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Am J Geriatr Psychiatry. 2008 Jun;16(6):469-77. doi: 10.1097/JGP.0b013e318165dbae.

Diagnosing depression in Alzheimer disease with the national institute of mental health provisional criteria.

Author information

  • 1Department of Neurology, David Geffen School of Medicine at UCLA, Los Angeles, CA 90073, USA. eteng@ucla.edu

Abstract

OBJECTIVE:

To compare the rates of depression in Alzheimer Disease (AD) determined using National Institute of Mental Health (NIMH) provisional criteria for depression in AD (NIMH-dAD) to those determined using other established depression assessment tools.

DESIGN:

Descriptive longitudinal cohort study.

SETTING:

The Alzheimer's Disease Research Centers of California.

PARTICIPANTS:

A cohort of 101 patients meeting NINDS-ADRDA criteria for possible/probable AD, intentionally selected to increase the frequency of depression at baseline.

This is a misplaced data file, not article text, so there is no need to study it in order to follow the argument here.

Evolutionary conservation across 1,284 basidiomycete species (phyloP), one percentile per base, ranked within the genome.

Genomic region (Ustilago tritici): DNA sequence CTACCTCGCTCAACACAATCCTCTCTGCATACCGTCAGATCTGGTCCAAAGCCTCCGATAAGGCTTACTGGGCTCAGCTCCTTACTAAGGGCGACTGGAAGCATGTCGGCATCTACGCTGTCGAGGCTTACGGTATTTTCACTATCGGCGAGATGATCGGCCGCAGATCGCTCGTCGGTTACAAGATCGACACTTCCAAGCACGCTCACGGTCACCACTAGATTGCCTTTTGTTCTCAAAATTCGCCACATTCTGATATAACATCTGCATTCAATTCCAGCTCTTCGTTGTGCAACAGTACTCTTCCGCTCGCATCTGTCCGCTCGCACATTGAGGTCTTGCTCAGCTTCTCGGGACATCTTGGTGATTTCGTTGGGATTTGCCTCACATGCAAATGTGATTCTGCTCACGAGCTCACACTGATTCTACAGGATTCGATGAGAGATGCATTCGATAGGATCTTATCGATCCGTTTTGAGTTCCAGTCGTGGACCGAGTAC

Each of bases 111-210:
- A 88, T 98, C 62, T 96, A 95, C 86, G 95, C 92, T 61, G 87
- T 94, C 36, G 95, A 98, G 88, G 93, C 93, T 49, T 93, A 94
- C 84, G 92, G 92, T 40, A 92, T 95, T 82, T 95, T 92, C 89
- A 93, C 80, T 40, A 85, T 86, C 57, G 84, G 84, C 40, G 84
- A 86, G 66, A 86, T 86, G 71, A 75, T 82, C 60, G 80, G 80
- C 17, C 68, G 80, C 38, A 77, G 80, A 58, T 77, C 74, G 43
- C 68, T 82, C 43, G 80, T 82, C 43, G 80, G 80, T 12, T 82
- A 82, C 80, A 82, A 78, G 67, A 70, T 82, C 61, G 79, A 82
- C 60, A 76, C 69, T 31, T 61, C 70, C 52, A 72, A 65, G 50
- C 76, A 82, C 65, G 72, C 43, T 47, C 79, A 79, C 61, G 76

MEASUREMENTS:

Depression was diagnosed at baseline and after 3 months using NIMH-dAD criteria and the Structured Clinical Interview for Diagnostic and Statistical Manual of Mental Disorders, Fourth Edition (DSM-IV) Axis I Disorders. Depressive symptoms also were assessed with the Cornell Scale for Depression in Dementia (CSDD), the Geriatric Depression Scale (GDS), and the Neuropsychiatric Inventory Questionnaire.

RESULTS:

The baseline frequency of depression using NIMH-dAD criteria (44%) was higher than that obtained using DSM-IV criteria for major depression (14%; Z = -5.50, df = 101, p <0.001) and major or minor depression (36%; Z = -2.86, df = 101, p = 0.021) or using established cut-offs for the CSDD (30%; Z = -2.86, df = 101, p = 0.004) or GDS (33%; Z = -2.04, df = 101, p = 0.041). The NIMH-dAD criteria correctly identified all patients meeting DSM-IV criteria for major depression, and correlated well with DSM-IV criteria for major or minor depression (kappa = 0.753, p <0.001), exhibiting 94% sensitivity and 85% specificity. The higher rates of depression found with NIMH-dAD criteria derived primarily from its less stringent requirements for the frequency and duration of symptoms. Remission rates at 3 months were similar across instruments.

CONCLUSIONS:

The NIMH-dAD criteria identify a greater proportion of AD patients as depressed than several other established tools.

PMID:
18515691
[PubMed - indexed for MEDLINE]
PMCID:
PMC2989660
Free PMC Article
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